But then … it happened again. A few years later I had another patient respond miraculously. She, too, had grown up on a diet that didn’t come out of supermarkets.
Eventually I had another. Then another.
The day came when finally I encountered a patient whose decades-long complaint responded in one treatment … but, when asked whether she’d eaten food that hadn’t come out of supermarkets told me, “No … I grew up in the projects in Chicago!”
But an hour later … on her way out the door … she stopped. “Wait! Every summer … they used to send us down to live with our grandparents on the old farm. And yeah … there we used to eat really fresh food all summer!”
Clearly something profound had changed. Maybe all the old point indications I’d memorized back in school had worked like miracles ages ago, long before electricity, flood control, refrigeration, air freight. Maybe acupuncture was a miracle only for people who’d never known the Standard American Diet. Or at least had had the chance to eat real food when they were young.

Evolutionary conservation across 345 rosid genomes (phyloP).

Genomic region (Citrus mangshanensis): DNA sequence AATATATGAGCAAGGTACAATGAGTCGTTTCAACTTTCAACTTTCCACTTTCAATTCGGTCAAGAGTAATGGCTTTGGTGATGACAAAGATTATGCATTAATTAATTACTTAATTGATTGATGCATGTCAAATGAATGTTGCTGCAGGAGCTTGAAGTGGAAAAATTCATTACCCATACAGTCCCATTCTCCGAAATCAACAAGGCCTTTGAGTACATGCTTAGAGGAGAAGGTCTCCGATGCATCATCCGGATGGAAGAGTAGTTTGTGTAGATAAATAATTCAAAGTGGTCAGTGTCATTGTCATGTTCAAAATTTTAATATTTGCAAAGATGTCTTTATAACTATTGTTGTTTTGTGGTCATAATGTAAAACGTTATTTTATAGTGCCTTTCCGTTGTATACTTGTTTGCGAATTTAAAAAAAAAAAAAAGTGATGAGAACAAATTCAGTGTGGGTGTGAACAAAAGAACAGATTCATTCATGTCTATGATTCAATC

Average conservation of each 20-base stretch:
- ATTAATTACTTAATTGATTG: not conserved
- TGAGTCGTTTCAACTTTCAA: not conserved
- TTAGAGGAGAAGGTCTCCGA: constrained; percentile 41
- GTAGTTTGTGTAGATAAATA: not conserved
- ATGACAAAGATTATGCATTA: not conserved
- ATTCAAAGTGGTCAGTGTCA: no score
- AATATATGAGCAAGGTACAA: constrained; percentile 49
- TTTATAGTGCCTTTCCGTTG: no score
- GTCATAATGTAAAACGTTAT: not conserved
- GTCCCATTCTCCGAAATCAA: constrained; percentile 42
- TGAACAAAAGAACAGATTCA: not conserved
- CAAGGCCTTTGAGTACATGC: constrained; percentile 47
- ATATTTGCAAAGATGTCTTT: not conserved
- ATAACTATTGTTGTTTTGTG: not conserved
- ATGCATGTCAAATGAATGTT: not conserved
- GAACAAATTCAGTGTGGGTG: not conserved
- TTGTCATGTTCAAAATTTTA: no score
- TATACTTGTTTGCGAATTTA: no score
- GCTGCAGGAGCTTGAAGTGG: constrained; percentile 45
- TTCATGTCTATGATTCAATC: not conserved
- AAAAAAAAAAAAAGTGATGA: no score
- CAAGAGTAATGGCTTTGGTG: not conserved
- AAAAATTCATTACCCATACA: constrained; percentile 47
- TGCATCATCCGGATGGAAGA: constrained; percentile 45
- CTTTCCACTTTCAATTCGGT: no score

Because it didn’t seem to matter so much how people ate when they were older. Even folks like me … original, died-in-the-wool crunchy granola organic health food nuts (at least, before I had to drop wheat) … it seemed even folks like me responded only marginally better to acupuncture than people with an In-n-Out Diet.
It was the people who’d grown up on real food … they were different. They were the ones who saw miracles.
As a general rule it’s usually easier to talk someone into changing their religion than changing their diet. And we weren’t about to turn back the hands of time.
We’d need to see how close we could get to those miraculous outcomes with micronutrient supplements alone. Things like B vitamins, trace minerals, antioxidants, essential fatty acids. But which ones?
Trust being so crucial, I never sold anything I recommended. Patients had brought me too many horror stories over the years.